Landmark new BBC Scotland series to chart 'definitive history of modern Scotland'

Kirsty Wark will be presenting the new four-part series for BBC Scotland.
Kirsty Wark will be presenting the new four-part series for BBC Scotland.
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A major new documentary series charting the “definitive history of modern Scotland” is to be made for BBC Scotland this year.


Broadcaster Kirsty Wark is to present the four-part series, which will explore how the nation has evolved and transformed over the last 50 years by recalling the big events which have had “lasting effects” on the country.

Billed as a “landmark” series, Becoming Scotland’s producers say it will feature interviews with Scotland’s “greatest thinkers, politicians, cultural leaders, artists and actors.”

Two Rivers Media, the Glasgow production company led by Wark’s husband, Alan Clements, has been commissioned to make four hour-long programmes for BBC Scotland’s channel, which launched nearly a year ago.

Each episode will look at a different chapter in the nation’s history (1970 to 1982; 1983 to 1996; 1997 to 2007; and 2008 to 2020), including events that “once appeared of little significance, now revealed as moments that changed the nation.”

The series will explore the impact of the North Sea oil boom in the 1970s, the teachers’ strikes and the closure of the Ravenscraig steelworks in the 1980s, Glasgow’s recovering from the decline of its shipyards to be crowned European Capital of Culture by 1990, the Dunblane Primary massacre in 1996, and the 2014 independence referendum.

Images and celebrities used to sell Scotland to the world, including the famous “Caledonia” promotional video produced by VisitScotland, will be recalled in the show, which goes into production next month.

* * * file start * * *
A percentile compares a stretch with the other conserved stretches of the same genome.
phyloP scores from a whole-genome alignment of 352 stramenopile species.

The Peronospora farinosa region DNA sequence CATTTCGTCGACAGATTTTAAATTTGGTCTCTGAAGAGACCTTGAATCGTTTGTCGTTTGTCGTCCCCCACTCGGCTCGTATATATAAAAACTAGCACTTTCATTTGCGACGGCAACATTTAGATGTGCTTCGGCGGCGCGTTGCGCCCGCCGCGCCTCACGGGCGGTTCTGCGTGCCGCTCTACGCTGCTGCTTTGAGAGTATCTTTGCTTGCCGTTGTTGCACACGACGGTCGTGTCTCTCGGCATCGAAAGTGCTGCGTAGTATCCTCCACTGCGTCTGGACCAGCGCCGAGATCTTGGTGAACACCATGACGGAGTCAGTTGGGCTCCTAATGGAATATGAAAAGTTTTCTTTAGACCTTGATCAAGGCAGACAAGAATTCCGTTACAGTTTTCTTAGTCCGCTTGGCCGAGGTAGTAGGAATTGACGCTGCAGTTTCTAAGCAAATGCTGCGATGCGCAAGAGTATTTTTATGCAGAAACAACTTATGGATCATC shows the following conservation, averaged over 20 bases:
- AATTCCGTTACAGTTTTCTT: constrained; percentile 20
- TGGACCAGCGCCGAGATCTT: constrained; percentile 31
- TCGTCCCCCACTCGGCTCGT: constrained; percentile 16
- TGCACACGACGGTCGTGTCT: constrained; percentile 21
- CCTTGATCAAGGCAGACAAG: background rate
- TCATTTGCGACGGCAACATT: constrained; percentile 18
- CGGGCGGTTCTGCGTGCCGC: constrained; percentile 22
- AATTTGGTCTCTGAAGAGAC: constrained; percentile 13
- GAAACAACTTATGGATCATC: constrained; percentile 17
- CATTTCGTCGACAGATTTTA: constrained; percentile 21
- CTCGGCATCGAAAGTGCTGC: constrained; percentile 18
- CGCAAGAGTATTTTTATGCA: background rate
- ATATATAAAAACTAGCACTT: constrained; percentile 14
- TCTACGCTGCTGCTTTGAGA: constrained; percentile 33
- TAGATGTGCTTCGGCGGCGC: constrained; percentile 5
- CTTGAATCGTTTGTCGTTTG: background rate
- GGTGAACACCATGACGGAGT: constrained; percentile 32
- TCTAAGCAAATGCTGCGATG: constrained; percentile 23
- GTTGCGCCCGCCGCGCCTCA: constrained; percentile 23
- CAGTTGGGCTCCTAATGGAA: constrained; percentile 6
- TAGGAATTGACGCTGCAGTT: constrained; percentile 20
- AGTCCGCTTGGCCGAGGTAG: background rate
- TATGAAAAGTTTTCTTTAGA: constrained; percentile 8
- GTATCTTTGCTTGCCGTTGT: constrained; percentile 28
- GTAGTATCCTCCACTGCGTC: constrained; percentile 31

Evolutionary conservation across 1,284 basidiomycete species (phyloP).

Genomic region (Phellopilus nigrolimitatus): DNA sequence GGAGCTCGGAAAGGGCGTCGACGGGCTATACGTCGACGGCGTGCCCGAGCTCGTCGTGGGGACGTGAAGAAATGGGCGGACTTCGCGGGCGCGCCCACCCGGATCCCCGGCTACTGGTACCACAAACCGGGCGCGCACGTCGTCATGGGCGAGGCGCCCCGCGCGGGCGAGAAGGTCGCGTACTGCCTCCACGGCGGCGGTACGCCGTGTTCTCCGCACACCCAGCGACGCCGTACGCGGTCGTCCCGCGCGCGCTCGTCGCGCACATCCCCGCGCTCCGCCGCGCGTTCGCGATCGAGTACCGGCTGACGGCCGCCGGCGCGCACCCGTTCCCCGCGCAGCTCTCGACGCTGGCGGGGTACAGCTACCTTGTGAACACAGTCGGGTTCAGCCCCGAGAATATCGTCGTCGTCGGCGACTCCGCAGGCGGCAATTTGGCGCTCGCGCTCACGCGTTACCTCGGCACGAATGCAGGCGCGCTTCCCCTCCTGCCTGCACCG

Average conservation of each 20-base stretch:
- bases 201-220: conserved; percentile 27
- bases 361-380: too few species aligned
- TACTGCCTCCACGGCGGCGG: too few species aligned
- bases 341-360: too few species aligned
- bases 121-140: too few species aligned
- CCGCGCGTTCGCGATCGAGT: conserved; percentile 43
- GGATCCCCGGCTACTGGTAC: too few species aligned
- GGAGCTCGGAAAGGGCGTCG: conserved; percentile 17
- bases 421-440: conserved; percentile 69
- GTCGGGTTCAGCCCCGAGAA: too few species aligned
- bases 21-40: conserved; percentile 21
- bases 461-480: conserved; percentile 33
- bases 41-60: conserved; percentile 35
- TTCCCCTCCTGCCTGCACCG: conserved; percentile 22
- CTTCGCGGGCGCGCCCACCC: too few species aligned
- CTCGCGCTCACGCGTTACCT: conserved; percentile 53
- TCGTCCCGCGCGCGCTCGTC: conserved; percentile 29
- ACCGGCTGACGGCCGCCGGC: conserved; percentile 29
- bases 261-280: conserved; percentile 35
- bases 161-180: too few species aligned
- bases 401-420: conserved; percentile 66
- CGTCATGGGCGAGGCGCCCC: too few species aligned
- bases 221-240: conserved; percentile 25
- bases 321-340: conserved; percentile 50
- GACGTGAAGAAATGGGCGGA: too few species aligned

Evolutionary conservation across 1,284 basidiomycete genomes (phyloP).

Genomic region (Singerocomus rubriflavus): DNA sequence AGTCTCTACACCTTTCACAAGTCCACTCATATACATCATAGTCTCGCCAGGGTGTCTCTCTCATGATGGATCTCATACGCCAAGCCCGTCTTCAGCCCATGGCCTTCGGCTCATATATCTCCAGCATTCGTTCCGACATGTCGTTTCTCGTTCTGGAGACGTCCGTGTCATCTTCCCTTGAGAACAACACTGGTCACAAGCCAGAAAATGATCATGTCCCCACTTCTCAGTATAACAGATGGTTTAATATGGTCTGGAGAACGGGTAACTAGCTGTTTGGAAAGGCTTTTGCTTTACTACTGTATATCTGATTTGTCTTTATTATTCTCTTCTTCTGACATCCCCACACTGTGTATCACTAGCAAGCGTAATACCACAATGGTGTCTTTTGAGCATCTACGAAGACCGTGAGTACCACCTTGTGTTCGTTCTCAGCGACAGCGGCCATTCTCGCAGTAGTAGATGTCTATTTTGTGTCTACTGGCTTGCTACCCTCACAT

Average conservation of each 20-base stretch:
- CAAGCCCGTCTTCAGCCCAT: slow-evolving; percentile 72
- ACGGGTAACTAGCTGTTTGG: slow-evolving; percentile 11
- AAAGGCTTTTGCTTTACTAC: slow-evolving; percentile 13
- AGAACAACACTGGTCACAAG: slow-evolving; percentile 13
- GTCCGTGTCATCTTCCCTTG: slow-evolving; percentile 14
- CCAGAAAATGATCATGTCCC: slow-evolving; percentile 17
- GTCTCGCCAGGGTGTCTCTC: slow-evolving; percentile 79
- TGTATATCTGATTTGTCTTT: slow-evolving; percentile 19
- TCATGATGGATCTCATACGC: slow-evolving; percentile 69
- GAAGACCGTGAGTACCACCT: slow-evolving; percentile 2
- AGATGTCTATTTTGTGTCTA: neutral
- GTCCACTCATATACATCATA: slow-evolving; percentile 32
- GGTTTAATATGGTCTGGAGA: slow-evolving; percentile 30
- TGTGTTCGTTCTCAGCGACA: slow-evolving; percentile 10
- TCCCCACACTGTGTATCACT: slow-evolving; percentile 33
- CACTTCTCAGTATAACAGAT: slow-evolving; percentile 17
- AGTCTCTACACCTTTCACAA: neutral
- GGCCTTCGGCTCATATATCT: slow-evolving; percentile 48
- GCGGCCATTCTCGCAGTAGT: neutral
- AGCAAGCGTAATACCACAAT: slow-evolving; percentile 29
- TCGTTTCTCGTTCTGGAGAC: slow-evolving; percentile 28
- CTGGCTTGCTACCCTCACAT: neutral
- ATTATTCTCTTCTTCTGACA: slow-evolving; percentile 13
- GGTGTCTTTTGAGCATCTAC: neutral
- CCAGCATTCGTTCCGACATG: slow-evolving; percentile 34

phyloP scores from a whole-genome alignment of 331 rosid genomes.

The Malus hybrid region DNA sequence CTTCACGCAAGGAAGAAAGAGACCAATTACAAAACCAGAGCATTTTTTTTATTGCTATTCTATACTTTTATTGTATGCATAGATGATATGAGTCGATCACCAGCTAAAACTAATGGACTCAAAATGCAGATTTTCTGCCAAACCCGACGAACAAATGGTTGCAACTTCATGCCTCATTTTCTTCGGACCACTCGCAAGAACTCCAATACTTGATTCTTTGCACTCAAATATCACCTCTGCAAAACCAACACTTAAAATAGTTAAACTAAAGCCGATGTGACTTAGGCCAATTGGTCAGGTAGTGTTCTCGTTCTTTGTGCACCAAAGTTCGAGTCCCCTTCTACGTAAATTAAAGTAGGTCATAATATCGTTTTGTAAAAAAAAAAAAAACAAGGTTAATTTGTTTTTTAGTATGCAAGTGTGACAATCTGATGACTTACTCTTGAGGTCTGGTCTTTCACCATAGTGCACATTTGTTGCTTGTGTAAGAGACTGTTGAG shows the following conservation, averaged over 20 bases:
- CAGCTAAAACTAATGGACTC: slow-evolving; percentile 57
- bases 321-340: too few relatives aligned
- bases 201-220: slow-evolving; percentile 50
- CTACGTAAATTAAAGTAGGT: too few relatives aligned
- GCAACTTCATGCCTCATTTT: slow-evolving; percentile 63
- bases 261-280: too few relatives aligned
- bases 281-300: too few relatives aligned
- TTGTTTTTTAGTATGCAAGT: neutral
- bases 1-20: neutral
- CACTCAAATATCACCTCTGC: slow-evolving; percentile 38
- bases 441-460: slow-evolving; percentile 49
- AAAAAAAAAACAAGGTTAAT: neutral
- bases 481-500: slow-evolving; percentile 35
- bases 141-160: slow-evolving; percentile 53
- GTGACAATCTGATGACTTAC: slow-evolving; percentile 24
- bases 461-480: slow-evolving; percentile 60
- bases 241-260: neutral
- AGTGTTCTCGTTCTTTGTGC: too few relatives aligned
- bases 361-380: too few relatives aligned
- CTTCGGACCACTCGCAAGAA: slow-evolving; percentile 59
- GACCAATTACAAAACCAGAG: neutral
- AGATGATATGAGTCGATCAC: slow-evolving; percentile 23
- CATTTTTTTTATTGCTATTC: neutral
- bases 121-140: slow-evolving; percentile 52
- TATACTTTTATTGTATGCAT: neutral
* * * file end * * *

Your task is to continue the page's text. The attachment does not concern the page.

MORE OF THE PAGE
The impact of the novel Trainspotting and its film adaptation in the 1990s, and the global success of video games sensation Grand Theft Auto, which was created in Dundee, will also be featured.

Wark said: “I’m so proud to be presenting this new, definitive, series. The political cultural and social change in Scotland has been breathtaking, and yet Scotland’s DNA remains. But we express ourselves differently now. I think we’re a more open society.
“I’ve witnessed first-hand and reported on the biggest events of the last 50 years - from the musical explosion, to our enduring sporting ecstasies and agonies, to nation-defining events, like the closure of Ravenscraig, the devastation of the Dunblane tragedy, and the long tail of the independence referendum.

“Scotland has changed immeasurably since 1970 however Becoming Scotland is not just about big history. We’ll bring you the perspective of the women and men who were eyewitnesses to the key events – famous and far from famous, and whose actions have shaped modern Scotland. That’s what will make this series so different.”

David Harron, commissioning executive for BBC Scotland, said: “The BBC Scotland channel has established a reputation for commissioning high-quality factual programmes that tell compelling stories of how contemporary Scotland has been shaped.

"Becoming Scotland will bring the audience fresh insights into key events that have had lasting effects on the development of the country over the last half century.”

Mick McAvoy, head of factual at Two Rivers, said: “The last 50 years have transformed Scotland.

"This landmark documentary series will begin in the Seventies and we will hear from Scotland’s best and brightest to reveal how the nation has grown, suffered and changed to become the place it is today.

"The Two Rivers’ team have an outstanding track record in both landmark documentaries and human interest storytelling, so we are perfectly placed to deliver this ambitious series which we expect to have both UK and global appeal.”